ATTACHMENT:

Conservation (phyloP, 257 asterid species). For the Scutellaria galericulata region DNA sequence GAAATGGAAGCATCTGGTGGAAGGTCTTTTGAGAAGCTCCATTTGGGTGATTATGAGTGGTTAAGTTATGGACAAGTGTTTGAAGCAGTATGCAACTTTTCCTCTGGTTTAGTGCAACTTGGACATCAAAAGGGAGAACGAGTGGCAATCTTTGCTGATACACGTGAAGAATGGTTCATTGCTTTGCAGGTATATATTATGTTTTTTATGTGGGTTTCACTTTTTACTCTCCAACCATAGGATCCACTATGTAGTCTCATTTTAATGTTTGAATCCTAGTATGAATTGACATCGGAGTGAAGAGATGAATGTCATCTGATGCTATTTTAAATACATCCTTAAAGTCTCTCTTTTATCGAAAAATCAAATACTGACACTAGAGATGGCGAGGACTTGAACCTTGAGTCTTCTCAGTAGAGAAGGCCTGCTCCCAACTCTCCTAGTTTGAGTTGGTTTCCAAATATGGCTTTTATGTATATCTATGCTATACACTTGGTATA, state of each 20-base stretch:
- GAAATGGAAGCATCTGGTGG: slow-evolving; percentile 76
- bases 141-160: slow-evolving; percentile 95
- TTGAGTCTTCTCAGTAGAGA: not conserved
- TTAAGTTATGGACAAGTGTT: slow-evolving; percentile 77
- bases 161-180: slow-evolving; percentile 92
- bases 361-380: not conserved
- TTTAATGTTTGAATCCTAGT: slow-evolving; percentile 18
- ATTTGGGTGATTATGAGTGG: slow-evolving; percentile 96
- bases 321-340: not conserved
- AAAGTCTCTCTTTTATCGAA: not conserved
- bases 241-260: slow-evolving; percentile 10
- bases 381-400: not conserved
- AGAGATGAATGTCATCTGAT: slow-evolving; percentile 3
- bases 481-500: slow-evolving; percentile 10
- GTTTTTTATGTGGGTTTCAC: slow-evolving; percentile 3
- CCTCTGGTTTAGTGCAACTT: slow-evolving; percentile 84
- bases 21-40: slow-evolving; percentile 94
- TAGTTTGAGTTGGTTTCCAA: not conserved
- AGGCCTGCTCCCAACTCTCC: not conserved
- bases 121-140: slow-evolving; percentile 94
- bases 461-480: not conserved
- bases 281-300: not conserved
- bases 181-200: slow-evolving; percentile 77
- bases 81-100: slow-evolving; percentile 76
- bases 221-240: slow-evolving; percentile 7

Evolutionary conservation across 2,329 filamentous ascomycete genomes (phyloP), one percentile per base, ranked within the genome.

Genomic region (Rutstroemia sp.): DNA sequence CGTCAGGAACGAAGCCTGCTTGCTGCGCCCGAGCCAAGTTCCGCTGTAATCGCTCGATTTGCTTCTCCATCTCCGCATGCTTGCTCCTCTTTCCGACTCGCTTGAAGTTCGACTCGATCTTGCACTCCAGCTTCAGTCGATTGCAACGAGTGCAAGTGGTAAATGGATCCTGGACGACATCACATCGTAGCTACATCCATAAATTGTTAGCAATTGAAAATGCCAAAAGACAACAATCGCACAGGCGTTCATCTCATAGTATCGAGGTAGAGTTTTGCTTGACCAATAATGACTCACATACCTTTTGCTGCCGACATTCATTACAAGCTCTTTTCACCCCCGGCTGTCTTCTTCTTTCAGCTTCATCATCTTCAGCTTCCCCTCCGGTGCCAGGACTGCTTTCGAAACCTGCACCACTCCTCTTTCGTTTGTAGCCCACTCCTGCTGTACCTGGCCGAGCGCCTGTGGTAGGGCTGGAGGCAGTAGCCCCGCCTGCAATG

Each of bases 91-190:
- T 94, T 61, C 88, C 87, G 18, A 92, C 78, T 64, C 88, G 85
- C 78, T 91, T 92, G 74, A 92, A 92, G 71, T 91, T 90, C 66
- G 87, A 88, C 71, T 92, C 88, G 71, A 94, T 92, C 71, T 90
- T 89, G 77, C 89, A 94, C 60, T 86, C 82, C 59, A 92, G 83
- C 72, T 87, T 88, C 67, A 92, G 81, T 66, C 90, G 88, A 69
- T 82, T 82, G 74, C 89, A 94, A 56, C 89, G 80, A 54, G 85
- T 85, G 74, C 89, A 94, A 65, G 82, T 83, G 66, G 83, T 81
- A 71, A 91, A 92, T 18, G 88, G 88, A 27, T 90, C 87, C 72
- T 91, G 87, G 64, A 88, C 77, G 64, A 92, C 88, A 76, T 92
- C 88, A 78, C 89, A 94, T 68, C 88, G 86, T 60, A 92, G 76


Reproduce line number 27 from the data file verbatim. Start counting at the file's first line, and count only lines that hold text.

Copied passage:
Evolutionary conservation across 2,329 filamentous ascomycete genomes (phyloP), one percentile per base, ranked within the genome.